Jason Beghe Is Still Denouncing Scientology -- This Time in Germany

We've written several times about Jason Beghe, the veteran television and film actor (he shared a bubble bath with Demi Moore in G.I. Jane and killed a capuchin monkey with his bare teeth in Monkey Shines) who became the first of Scientology's pampered celebrity members to defect and then denounce the wacky pay-as-you-go sci-fi cabal so publicly. In April, Beghe posted a video interview about his decision to leave Scientology on YouTube, and also spoke extensively to the Voice about his reasons for spurning L. Ron Hubbard's fantasy camp.

Two weeks ago, Beghe gave similar warnings about Scientology to some German government officials in Hamburg, and videotapes of his presentation have been posted to the Internet in various places.

German officials are sensitive to the rise of tyrannical movements, for obvious reasons, so the German government has long been suspicious of Scientology and its notorious methods of coercion, which have been exposed in so many U.S. court cases going back decades. And since Germany and other European countries don't share with the U.S. a squeamishness about all things religious, Scientology hasn't been able to shield itself, as it has here, by claiming to be a "church" whose beliefs are off-limits to government scrutiny.

That doesn't work in Europe, where Scientology has been labeled a "sect" (read: money-grubbing mind-control scam) in France, and has long been on the German government's shit list.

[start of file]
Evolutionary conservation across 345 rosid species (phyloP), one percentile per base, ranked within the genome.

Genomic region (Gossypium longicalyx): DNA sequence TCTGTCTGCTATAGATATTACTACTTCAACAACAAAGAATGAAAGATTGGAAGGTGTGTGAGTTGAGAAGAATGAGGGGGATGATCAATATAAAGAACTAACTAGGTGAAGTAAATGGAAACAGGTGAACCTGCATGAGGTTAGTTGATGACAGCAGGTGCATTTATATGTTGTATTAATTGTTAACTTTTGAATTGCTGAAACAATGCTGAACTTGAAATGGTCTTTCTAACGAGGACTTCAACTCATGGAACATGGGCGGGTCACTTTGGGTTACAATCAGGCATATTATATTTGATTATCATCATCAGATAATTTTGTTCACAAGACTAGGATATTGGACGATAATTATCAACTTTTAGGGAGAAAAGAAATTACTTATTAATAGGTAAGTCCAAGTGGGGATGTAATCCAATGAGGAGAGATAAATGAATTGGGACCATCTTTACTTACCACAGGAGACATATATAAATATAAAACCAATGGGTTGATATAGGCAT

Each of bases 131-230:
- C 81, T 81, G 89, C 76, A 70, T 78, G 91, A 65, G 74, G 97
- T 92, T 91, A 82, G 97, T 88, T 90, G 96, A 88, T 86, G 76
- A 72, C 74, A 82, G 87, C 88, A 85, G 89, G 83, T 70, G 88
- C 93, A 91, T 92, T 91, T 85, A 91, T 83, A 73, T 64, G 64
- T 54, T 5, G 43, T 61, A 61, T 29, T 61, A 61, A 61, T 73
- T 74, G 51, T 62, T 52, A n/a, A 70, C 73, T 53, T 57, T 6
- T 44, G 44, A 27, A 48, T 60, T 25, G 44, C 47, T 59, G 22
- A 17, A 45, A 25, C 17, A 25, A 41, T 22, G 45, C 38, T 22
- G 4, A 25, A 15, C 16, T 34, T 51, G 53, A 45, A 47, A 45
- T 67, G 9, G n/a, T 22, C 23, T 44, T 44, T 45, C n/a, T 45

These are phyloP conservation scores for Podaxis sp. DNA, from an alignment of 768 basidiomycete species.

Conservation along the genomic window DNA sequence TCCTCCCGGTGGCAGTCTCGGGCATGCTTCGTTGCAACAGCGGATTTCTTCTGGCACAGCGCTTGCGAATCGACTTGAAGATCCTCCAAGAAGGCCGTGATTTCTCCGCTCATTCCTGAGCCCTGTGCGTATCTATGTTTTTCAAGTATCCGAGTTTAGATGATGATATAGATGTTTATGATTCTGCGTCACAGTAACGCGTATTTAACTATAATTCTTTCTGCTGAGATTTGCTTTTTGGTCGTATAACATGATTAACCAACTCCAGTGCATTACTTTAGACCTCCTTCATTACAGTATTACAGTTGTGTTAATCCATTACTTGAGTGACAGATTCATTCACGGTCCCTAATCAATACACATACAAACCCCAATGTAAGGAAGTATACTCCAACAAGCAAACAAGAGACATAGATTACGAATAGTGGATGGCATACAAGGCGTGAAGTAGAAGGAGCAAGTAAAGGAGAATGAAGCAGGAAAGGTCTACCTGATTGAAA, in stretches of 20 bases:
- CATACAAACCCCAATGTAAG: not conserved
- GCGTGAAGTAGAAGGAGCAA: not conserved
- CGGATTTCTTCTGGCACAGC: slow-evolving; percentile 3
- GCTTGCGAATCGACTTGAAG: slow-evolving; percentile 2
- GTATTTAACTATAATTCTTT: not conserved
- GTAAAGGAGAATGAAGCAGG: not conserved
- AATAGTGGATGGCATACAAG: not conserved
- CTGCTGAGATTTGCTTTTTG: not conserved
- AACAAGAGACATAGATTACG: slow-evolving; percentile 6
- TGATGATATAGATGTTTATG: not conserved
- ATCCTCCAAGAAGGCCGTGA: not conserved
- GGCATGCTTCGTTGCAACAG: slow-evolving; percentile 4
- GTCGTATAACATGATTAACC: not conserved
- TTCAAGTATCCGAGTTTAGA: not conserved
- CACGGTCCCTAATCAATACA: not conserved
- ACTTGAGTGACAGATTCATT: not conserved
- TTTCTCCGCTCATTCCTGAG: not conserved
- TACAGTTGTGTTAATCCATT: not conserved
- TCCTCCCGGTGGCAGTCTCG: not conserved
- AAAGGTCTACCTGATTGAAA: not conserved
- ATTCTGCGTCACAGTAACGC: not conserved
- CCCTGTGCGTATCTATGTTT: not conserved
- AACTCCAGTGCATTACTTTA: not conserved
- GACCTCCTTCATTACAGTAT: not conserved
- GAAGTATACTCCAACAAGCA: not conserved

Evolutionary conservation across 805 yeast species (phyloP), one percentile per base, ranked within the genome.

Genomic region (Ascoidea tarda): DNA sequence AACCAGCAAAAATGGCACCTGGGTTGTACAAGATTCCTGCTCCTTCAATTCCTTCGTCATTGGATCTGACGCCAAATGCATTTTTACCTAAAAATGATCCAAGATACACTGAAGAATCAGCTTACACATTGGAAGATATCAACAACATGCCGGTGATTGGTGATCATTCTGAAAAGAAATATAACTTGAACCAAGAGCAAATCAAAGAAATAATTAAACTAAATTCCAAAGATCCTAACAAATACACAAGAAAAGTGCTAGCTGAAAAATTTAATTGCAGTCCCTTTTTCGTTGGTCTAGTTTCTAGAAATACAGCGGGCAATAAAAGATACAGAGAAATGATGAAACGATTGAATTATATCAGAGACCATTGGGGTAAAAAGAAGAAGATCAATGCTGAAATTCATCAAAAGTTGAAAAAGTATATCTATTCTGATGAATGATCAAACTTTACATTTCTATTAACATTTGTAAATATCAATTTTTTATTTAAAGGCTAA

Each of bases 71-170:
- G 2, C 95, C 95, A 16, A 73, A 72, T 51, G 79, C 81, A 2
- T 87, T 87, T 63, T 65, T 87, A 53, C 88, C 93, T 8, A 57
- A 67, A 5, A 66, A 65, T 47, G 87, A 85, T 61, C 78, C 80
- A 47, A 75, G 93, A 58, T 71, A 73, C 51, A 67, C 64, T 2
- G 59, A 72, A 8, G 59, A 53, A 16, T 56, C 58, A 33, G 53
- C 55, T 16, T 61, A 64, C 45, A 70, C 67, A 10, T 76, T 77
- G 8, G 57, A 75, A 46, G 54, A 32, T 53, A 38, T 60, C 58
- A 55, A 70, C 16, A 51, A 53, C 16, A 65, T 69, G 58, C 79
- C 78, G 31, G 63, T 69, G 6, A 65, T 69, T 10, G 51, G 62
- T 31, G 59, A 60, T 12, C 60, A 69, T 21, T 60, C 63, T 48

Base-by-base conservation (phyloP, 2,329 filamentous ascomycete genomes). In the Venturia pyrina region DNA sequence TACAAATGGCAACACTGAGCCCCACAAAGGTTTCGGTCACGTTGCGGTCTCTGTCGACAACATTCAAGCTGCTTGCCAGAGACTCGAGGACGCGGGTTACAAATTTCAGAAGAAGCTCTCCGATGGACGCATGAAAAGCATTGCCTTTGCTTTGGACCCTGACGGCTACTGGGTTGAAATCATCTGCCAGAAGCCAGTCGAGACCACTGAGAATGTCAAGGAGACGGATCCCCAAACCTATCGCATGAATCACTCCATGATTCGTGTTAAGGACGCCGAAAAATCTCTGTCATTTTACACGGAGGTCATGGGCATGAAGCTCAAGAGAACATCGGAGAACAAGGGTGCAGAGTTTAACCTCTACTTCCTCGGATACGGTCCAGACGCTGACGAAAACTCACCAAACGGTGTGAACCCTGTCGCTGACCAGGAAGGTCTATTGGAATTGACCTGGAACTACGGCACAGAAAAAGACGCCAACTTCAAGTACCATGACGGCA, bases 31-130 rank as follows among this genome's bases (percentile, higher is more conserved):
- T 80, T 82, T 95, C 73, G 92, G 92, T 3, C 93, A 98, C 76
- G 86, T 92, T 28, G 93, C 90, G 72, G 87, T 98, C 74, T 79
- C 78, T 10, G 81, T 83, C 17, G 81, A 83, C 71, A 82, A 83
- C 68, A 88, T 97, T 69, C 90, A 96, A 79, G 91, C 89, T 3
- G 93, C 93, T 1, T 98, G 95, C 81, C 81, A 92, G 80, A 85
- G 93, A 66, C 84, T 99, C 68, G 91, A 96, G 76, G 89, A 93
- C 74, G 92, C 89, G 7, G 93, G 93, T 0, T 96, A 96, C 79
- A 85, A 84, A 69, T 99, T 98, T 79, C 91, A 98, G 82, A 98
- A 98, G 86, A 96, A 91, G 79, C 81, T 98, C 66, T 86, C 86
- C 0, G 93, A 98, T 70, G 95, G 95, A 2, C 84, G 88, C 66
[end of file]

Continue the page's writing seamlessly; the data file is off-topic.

Beghe says he spent five days in Germany, and was trailed by employees of Scientology, even in his flights to Europe. "Private eyes were watching us all the way," he says. Scientology also deployed several attorneys and high-level spokespeople, including Tommy Davis, a former close friend of Beghe and the son of actress Anne Archer. The attorneys, Beghe says, tried to shut down the symposium, unsuccesfully.

"I did a lot of interviews, all over Europe. We met with government officials. Belgium has a lawsuit against Scientology. France has a suit. It's getting shut down in Russia," he says.

At the end of his presentation, Beghe suggested that what governments could do was warn the public about Scientology the way they do about tobacco. If cigarettes are harmful, you put a warning label on the box. Why shouldn't government do the same for Scientology? he asked.

"The next day, they had put up a sign warning about the dangers of Scientology," Beghe says. An official with Germany's Interior Department told him that a sign had immediately been placed in front of a church in Berlin. "The speech really had an effect," Beghe says.

After Beghe left Scientology, and before he went public with his defection, the organization followed a well-known Hubbard policy of "disconnection." People like Davis, who was once close to Beghe and had helped him recover from a serious car accident, suddenly cut off all communication with him. But now, after his trip to Germany, Beghe says, something has changed.

"Now Tommy Davis is calling, wanting to meet. They don't know what to do with me."

Image via mlpoulter (cc)

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